Main cast: Tony Jaa (Payu), Iko Uwais (Jaka), Tiger Chen (Long Fei), Scott Adkins (Collins), Michael Jai White (Devereaux), Michael Bisping (Joey), Celina Jade (Tian Xiao Xian), Jeeja Yanin (Mook), Ron Smoorenburg (Steiner), Dominique Vandenberg (Dom), Monica Siu-Kei Mok (Su Feng), and Jennifer Qi Jun Yang (Madame Liang)
Director: Jesse V Johnson
Triple Threat is a movie that needs to be watched with subtitles switched on if you are not from Southeast Asia, as aside from English, the languages used here include Bahasa Indonesia, Thai, and Mandarin. The title refers to the fact that we have three heroes here. Payu uses Muay Thai, Jaka is all about silat, and Long Fei is, of course, the kung-fu dude. They are up against the classic villain tropes in this kind of movies: the white dude.
Okay, the story. We have Payu and Long Fei, two mercenaries, who are hired by Deveraux on what seems like a mission to save prisoners held in Thailand by the local insurrectionists. Our two heroes are soon quickly betrayed by their employer, as the real mission is to release Collins, a terrorist. In the resulting carnage, Jaka’s wife is killed and he vows vengeance for his wife and all the other villages that got killed. Payu and Lei Fong barely escape with their lives too, and Jaka apparently blames them for the mass killing.
He tracks the two men down in Maha Jaya, which appears to be the most fashionable hive of corruption and villainy in this part of the world. Payu and Long Fei only want to do some illegal boxing thing, and Jaka naturally takes part to confront those two as well. Meanwhile, Tian Xiao Xian arrives from China with the intention of donating a lot of money to charities as well as the law enforcement agencies (so that they can weed out crime in the place better), which makes her the natural target of Collins’s men, who are under orders from Su Feng, the crime boss lady of the neighborhood, to get rid of the annoying do-gooder.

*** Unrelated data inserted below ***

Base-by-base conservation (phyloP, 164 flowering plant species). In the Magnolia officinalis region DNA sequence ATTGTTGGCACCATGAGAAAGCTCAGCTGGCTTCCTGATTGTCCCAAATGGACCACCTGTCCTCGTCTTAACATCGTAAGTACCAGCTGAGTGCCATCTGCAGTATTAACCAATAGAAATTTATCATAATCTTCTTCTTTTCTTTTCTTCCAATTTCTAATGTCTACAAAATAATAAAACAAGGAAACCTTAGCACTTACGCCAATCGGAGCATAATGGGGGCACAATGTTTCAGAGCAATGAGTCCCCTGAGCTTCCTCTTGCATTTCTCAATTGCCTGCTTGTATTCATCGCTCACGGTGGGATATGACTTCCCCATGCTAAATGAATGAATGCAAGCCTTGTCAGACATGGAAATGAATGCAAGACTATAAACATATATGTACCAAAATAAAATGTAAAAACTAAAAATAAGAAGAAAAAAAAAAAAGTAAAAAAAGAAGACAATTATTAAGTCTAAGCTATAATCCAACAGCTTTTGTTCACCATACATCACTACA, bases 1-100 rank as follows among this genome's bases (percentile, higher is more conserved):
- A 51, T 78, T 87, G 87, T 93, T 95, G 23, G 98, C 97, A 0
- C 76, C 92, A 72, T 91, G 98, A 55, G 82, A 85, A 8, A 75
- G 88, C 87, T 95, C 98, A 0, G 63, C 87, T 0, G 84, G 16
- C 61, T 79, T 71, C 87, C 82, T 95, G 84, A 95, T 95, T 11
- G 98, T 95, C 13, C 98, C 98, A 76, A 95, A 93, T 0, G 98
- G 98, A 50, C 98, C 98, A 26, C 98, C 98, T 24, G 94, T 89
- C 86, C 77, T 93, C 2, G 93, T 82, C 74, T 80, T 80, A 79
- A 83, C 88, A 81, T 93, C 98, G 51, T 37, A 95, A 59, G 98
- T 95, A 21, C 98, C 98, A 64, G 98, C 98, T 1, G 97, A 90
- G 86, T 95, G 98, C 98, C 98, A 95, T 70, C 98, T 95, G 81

Don’t worry if you can’t keep track of the twists and turns, because this is an old-school martial arts movie that operates on hit first, everything else is secondary. I like the current trend of having dangerous women running wild in these newer crop of Asian-centric martial arts movie, and this one has several female characters both on the front lines as well as in positions of power. Even Xiao Xian gets to do some kick-ass stuff now and then.
The main stars however are the men. Scott Adkins’s acting, as usual, is on the questionable side – hence, he is right at home in this movie – but that body is still magnificent to look at even when it’s all grimy and such. The other leading gentlemen aren’t too bad either, but sadly, they don’t show that much skin. Meanwhile, brace yourselves for questionable English mastery from most of the Asian cast. Celina Jade’s English is, of course, easy on the ears, but the others can make the movie sound a little too much like a read-along session in an English as second language class sometimes.
But who cares about that, right? Everyone tunes in for the action and… well, that’s my biggest beef with Triple Threat. As much as the marketing materials hype up the martial arts aspect of this movie, there are more guns than fists and kicks here. I was expecting something more of an old-school knockdown film, so I have to adjust my expectations considerably when the folks in this movie go bang-bang-bang far more often than smack-smack-smack. Oh, and Michael Jai White is wasted in his non-role here.
Nonetheless, the whole thing is well put together for something of its budget. The body count is appropriately high, and lots of things go boom, like this is the 1980s and everyone is making cheap B-grade movies in the Philippines again. A part of me has had fun, but another part of me will always wonder why bring all these martial artists only to make them shoot guns more often instead. One more thing: the guys keep their shirts on for way too much of the movie too.
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